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Great Famine in Ireland - Essay Example

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Summary
The Great Famine in Ireland has always fascinated historians and students of history alike. For one, many scholars and academicians assumed that Ireland suffered from dire poverty even before the Great Famine ensued in the country. This assumption, of course, has a strong basis since studies done by historians about Ireland point to the facts that the country was indeed 'poor' even before the Great Famine broke out…
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Great Famine in Ireland
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Great Famine in Ireland

Download file to see previous pages... Political life for the Irish before the famine had already been considered deplorable.1 According to Dudley Edwards, author of the book 'The Great Famine,' the Penal Law effected on the Irish population in the 18th century 'kept them poor' as more than half of the country's revenues were taken out of Ireland. The novelist Jonathan Swift commented that the Irish 'live[d] worse than English beggars.'2 Farmworkers and their families had to pay exorbitant rents and lived in filthy environment devoid of even a shoe or stocking to protect their feet. 3 This was brought about by the abolition of the Irish Parliament in Dublin and in turn, England administered the country4 whose population live in dire misery of 'poverty and insecurity.'5 Historians contend that reform of the social system could have been instituted during that period so as to advance political and economic security. It is clear therefore that the failure of the British government to introduce legislation, as for instance on, hindering emigration, land reform measures and agricultural improvement only showed the indifference of the British government on the plight of the Irish people.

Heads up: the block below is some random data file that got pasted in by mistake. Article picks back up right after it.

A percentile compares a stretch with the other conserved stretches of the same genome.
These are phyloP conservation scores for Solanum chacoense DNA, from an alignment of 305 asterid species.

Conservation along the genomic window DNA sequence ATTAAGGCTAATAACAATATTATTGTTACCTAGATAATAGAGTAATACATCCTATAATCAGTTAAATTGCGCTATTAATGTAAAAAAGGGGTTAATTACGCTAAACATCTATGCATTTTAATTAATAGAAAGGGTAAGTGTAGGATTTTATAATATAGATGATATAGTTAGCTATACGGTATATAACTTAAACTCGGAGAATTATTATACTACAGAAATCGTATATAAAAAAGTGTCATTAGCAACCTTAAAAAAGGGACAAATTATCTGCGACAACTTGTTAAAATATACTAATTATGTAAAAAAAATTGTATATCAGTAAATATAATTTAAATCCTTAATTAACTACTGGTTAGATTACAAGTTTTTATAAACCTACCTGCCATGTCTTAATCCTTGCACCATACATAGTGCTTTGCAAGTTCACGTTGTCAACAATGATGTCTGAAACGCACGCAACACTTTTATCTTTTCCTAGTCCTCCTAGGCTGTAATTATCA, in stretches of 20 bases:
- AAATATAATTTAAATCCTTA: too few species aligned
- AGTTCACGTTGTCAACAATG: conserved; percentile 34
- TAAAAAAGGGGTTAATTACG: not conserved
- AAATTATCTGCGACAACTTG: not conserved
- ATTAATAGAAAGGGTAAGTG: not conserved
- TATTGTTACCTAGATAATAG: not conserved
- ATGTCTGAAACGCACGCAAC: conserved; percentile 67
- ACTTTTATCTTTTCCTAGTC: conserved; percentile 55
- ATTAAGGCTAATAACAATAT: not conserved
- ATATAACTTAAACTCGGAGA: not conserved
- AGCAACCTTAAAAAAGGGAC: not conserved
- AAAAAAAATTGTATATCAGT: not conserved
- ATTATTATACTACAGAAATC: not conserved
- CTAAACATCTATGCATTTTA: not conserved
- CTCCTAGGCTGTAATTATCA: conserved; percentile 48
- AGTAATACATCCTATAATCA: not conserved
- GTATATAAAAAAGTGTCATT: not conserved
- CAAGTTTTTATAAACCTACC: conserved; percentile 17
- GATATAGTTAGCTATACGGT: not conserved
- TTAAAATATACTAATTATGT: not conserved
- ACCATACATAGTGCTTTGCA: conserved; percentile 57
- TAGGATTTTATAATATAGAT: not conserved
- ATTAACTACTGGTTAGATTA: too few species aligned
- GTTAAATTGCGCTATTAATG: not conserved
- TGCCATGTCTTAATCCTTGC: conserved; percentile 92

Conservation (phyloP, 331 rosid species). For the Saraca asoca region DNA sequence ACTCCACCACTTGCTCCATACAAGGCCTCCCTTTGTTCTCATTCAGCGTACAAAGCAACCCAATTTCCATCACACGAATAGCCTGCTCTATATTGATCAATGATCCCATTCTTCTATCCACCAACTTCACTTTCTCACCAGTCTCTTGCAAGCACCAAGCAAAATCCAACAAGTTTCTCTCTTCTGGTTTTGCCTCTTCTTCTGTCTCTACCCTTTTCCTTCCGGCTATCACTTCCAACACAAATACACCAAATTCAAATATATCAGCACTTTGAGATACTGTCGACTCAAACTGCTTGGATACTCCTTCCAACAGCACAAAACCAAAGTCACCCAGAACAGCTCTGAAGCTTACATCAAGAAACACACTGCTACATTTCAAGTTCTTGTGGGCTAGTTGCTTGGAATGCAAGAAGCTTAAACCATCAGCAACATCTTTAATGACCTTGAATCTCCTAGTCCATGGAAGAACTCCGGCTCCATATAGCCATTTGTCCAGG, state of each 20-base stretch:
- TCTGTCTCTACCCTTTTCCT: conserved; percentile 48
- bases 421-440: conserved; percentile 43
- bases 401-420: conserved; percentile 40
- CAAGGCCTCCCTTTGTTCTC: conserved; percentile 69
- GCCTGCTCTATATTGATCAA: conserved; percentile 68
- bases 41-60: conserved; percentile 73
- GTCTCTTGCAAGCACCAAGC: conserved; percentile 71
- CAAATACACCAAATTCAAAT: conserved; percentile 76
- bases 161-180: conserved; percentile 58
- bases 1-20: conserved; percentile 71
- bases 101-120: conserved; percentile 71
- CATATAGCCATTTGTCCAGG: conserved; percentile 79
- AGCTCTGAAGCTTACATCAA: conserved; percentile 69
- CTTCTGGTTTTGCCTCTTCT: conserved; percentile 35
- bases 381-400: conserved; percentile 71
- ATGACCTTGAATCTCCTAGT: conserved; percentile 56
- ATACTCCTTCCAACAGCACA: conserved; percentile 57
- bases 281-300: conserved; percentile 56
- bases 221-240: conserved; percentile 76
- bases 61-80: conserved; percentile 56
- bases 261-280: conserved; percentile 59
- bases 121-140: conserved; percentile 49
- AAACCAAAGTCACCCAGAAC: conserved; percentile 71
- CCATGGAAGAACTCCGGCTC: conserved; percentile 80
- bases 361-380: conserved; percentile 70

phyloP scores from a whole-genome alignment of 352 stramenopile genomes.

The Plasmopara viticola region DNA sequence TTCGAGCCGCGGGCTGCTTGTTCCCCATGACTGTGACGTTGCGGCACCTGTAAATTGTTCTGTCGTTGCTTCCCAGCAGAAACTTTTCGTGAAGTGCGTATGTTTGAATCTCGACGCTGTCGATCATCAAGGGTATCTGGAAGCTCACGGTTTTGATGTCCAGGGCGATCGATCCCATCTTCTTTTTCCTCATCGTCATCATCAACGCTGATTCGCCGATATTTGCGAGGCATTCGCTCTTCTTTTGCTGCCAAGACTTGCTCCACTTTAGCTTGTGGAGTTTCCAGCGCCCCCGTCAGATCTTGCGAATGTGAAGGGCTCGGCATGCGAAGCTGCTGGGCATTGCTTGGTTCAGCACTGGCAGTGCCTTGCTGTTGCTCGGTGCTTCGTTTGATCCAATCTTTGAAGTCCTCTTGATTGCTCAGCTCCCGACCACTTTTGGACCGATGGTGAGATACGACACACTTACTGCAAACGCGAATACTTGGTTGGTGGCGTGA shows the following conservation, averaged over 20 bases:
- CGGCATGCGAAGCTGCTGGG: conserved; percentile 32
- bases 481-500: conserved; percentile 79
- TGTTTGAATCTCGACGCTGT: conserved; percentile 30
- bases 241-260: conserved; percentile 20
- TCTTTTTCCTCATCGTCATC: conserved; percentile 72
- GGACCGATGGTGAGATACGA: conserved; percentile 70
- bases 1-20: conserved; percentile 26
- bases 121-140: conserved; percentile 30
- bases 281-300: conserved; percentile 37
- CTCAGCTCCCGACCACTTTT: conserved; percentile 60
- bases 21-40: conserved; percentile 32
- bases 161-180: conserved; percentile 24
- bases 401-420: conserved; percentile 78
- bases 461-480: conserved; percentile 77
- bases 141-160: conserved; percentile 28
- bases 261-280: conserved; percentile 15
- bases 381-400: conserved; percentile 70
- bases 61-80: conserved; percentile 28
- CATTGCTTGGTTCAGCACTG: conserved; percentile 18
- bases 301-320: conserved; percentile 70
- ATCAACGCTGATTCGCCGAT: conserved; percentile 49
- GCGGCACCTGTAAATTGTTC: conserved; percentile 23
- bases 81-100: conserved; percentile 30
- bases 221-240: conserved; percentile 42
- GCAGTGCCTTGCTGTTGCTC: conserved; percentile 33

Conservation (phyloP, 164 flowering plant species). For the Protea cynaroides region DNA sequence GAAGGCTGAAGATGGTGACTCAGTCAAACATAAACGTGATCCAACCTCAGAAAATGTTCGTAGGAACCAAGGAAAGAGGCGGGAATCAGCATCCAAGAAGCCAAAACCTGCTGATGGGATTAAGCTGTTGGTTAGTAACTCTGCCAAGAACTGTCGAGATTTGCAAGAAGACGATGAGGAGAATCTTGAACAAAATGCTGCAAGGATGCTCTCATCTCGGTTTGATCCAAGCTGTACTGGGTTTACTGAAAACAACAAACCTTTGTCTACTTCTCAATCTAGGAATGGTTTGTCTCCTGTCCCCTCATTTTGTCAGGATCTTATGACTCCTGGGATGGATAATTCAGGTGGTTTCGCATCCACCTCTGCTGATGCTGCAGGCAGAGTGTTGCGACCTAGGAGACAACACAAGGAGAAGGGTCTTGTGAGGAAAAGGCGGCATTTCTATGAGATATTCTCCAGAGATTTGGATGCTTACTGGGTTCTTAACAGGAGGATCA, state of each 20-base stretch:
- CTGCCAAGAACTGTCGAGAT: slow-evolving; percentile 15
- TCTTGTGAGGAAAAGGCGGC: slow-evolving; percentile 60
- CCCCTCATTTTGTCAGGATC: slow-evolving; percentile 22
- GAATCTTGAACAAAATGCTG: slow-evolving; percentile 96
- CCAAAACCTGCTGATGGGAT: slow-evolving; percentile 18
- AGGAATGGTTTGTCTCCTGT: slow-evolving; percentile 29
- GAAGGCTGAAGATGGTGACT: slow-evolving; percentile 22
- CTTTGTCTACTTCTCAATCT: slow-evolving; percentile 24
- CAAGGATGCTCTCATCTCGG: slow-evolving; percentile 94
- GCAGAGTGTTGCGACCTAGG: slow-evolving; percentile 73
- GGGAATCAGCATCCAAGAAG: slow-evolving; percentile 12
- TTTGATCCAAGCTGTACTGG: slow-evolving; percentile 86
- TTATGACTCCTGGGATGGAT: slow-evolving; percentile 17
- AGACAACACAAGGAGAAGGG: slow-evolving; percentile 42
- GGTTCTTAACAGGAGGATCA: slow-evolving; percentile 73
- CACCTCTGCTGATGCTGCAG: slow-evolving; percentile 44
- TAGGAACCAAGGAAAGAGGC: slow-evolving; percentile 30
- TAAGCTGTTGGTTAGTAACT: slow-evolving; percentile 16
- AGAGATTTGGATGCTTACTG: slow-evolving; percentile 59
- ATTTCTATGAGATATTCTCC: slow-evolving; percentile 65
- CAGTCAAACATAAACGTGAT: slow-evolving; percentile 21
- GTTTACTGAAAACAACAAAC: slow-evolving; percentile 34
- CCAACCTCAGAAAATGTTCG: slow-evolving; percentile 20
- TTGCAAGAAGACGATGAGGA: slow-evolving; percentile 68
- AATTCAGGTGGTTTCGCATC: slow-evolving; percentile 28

English reformists merely observed in dismay Ireland's doubling population before the advent of the famine. Harvests that were very productive and bountiful showed that people had enough to eat, yet employment opportunities were scarce. The Act of the Union caused Ireland's integration into the British economy as the England utilised Ireland as its 'dumping ground' for it surplus products. The hastening of industrialisation in Britain also resulted to the breakdown of certain industries which used to generate employment. Surveys at that period conducted by the English on the loves of the Irish people depicted a harsh reality of the Irish life. The survey revealed that around 75 percent of Irish laborers were out of regular employment and many begged on the the streets in order to live.6
Moreover, the dominance of the landed elite composed of the Anglo-Irish and the English families asserted their power and authority over their tenants. However, most of these landowners employed middlemen to manage their land for them. Appropriately called absentees, they showed no interest in the development of the land and agricultural areas they owned. The rental fees accrued from the the lands supported and kept the landed elites on their status. The rest of the population meanwhile, all 3 million of them, were left without regular employment.7 The struggle for tenant rights came later when the country trembles on the verge of the famine. Yet these were likewise not easily achieved. Many historians argued that the problem of poverty in Ireland in the 18th and 19th century was the outcome of land tenancy.8
However, Joel Mokyr proposes that neither the land tenure issue nor the issue of population could explain the economic and political failures Ireland had experienced. For Mokyr, violence and lawlessness constituted a major part of the Irish experience in the 19th century, including the period before the famine.9 Mokyr adds that the 'conflict and social unrest' which ensued during the aforesaid centuries could be held responsible for the economic turmoil and ...Download file to see next pagesRead More
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